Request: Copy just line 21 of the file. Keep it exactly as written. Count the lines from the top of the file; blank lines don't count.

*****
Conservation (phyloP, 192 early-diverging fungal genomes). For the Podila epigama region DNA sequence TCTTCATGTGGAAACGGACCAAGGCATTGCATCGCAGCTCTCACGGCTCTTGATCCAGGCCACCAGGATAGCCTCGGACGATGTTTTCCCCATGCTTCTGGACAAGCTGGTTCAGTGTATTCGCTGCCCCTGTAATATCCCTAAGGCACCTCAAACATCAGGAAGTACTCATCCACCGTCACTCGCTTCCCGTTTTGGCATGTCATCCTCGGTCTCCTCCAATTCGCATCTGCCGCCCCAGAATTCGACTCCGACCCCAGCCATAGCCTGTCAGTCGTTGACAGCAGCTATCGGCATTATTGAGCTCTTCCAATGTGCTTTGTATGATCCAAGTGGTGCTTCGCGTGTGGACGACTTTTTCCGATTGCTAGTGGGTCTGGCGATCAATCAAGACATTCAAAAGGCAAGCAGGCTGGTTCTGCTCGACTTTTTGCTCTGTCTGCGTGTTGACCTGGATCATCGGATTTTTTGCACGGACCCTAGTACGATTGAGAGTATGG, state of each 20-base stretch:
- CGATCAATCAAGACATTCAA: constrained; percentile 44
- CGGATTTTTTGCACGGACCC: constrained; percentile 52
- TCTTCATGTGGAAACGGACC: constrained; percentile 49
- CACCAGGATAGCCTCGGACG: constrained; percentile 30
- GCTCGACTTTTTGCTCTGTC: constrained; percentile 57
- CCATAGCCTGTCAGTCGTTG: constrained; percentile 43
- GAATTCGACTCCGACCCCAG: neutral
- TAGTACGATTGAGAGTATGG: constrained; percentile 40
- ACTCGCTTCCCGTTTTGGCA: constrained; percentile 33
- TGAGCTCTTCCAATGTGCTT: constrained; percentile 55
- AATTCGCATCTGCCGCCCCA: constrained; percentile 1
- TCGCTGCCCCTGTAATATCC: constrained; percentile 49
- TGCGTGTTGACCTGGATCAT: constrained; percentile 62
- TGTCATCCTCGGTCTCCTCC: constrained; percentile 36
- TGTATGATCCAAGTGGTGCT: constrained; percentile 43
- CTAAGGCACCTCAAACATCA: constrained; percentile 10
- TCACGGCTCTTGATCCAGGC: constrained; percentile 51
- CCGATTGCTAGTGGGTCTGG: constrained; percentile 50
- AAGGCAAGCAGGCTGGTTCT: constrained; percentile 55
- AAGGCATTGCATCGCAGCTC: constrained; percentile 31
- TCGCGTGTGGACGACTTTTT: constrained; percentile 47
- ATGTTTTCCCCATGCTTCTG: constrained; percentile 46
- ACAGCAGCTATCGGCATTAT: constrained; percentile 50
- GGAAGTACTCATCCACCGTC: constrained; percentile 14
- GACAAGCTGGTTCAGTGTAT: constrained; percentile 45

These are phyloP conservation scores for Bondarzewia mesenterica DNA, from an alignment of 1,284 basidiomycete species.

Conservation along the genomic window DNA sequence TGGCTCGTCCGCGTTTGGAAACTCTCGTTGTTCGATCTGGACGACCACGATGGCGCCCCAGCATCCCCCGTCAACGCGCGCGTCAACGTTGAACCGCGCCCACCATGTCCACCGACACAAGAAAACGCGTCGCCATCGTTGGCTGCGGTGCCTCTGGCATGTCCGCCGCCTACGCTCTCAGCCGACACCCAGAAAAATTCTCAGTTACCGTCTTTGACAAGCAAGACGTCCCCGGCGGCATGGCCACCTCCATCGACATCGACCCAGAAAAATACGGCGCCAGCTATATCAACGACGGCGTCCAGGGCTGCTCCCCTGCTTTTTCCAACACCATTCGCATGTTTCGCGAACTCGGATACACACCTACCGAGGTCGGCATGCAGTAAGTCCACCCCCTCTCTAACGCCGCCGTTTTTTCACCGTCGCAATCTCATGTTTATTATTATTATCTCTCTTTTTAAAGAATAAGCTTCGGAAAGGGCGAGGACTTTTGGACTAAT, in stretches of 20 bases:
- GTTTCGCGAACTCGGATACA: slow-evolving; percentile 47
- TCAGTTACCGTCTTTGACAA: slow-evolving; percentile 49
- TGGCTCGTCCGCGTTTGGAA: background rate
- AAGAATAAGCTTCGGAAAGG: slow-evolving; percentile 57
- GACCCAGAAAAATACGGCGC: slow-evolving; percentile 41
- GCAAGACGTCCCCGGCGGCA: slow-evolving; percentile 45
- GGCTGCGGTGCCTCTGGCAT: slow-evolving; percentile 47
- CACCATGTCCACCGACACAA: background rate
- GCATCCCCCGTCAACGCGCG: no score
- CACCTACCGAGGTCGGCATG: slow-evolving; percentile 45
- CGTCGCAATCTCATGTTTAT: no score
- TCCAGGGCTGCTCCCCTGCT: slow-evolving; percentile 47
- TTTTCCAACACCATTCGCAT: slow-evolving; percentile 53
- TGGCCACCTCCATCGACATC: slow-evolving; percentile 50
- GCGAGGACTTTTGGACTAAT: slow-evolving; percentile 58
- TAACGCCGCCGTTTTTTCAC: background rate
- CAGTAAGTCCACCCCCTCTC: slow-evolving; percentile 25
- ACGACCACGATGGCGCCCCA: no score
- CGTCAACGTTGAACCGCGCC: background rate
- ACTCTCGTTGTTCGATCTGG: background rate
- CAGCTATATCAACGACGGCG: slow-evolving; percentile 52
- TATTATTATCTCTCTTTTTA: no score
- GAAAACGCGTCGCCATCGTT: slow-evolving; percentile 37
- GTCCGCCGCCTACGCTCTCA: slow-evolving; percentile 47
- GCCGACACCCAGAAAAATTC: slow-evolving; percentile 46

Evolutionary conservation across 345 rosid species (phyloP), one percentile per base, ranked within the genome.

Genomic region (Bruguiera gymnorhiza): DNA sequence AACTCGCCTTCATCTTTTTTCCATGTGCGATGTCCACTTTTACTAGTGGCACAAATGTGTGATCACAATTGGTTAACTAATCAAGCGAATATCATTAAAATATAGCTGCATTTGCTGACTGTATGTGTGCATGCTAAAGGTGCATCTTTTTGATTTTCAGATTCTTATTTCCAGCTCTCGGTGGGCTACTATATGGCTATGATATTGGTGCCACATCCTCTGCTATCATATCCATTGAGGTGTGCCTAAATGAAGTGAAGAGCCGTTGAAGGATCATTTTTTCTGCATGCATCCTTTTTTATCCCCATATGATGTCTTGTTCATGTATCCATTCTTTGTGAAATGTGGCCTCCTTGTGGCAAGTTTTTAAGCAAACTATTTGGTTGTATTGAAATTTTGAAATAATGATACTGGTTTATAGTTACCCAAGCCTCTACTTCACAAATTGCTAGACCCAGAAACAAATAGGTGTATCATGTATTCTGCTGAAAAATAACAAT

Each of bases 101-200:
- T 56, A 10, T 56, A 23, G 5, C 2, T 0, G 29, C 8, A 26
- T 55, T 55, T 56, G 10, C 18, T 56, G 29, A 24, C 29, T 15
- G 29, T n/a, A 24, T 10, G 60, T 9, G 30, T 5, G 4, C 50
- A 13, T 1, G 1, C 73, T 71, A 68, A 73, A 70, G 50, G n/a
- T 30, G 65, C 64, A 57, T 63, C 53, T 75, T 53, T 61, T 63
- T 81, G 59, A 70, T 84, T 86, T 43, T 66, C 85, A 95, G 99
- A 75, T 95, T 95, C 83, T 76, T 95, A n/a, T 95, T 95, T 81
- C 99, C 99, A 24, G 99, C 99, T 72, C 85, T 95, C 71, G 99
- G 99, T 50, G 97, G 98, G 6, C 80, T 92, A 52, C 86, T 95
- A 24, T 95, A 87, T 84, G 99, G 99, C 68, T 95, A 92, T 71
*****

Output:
- AAGGCATTGCATCGCAGCTC: constrained; percentile 31